Robotic stereoelectroencephalography for the localization of seizures in epilepsy is associated with less procedural morbidity, such as infection and hemorrhage, and better outcomes, compared with subdural electrode implantation.
A paper published indetailed the results of a retrospective cohort study of the outcomes of 239 patients with medically intractable epilepsy, 121 of whom underwent stereoelectroencephalography (SEEG) and 139 underwent subdural electrode (SDE) implantation.
The authors noted a significant difference between the two groups in complication rates. There were seven symptomatic hemorrhagic sequelae and three infections related to SDE implantation, and in one of these cases the patient suffered long-term neurologic consequences.
In contrast, there were no symptomatic complications in the SEEG cohort, although two patients were found to have small asymptomatic subdural hematomas that were spotted on CT scans.
Patients in the implantation group also received significantly more narcotics and had a much higher rate of perioperative blood transfusions (13.7% vs. 0.8%, P less than .001), compared with those in the SEEG group.
The study also looked at epilepsy outcomes in the two groups. Significantly more of the patients who had subdural electrodes underwent resection or ablative surgery with laser interstitial thermal therapy, compared with the patients who had SEEG (91.4% vs. 74.4%, P less than .001).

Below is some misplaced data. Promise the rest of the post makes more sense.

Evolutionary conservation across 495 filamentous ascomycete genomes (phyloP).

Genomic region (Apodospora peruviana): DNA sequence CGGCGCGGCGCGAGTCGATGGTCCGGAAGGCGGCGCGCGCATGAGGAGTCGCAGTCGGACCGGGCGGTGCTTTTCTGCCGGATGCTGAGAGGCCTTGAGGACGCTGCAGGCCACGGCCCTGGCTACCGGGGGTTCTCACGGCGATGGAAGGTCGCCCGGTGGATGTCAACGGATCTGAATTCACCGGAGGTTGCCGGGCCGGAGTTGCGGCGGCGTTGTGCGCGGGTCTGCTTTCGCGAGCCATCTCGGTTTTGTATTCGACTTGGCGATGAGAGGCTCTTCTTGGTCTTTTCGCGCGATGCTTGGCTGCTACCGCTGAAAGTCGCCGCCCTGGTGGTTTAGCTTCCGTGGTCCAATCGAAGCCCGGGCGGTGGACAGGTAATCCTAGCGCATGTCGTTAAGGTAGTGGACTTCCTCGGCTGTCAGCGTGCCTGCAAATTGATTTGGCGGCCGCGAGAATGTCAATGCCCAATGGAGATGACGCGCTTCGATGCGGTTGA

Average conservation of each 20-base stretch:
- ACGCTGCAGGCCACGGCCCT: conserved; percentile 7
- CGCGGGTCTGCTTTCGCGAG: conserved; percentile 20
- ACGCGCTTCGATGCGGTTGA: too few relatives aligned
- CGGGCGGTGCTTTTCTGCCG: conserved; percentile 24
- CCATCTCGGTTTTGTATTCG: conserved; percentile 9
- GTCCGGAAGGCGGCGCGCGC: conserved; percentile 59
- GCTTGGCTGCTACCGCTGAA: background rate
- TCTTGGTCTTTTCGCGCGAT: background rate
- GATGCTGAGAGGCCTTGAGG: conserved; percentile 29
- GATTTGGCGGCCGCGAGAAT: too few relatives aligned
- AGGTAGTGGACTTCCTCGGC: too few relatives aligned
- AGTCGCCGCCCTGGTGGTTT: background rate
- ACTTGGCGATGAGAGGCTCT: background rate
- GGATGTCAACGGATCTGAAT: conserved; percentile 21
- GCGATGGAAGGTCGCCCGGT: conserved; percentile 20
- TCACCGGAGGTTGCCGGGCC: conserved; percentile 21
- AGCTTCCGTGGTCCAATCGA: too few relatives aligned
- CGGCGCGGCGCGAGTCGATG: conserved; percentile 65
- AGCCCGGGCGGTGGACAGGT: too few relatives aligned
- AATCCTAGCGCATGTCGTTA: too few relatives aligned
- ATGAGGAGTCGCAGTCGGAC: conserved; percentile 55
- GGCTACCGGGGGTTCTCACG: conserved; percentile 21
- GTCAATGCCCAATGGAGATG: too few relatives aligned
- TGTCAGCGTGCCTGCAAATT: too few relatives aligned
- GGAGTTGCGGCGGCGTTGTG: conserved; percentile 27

“Thus, the SEEG and SDE cohorts were significantly different in the proportions of cases that were lesional, suggesting that these modalities were used to evaluate somewhat different populations, although the same group of physicians at the same center managed and referred these cases,” wrote, from the University of Texas, Houston, and his coauthors. “However, this shift in the patient pool would be expected to bias outcomes against SEEG, because these patients generally have less favorable outcomes.”
Yet the authors saw that a significantly greater proportion of the SEEG patients were free of disabling seizures, compared with the SDE implant group at 6 months (83.9% vs. 66.1%) and 1 year (76% vs. 54.6%) after resection.
To account for the difference between the two groups in the proportion of cases that were lesional, the authors conducted a subgroup analysis of patients with abnormalities on imaging. Again, they saw that a significantly greater proportion of the SEEG patients achieved good outcomes at 6 months and 1 year, compared with the electrode group.
While subdural electrodes have long been the standard approach for delineating epileptogenic zones, the authors wrote that SEEG offers improved coverage and precise targeting of deeper structures. “In addition, the ability of the SEEG method to map distributed epileptic networks involved in epileptic activity has been hypothesized to be responsible for improved outcomes in patients with epilepsy that is difficult to localize.”
They also commented that, in their institution, they saw much greater patient tolerance for SEEG and slightly better outcomes in those patients who underwent resection or ablation.
One author reported a position with a company specializing in outpatient clinical neurophysiological testing services. No other conflicts of interest were reported.
SOURCE: Tandon N et al. JAMA Neurol. 2019 Mar 4. .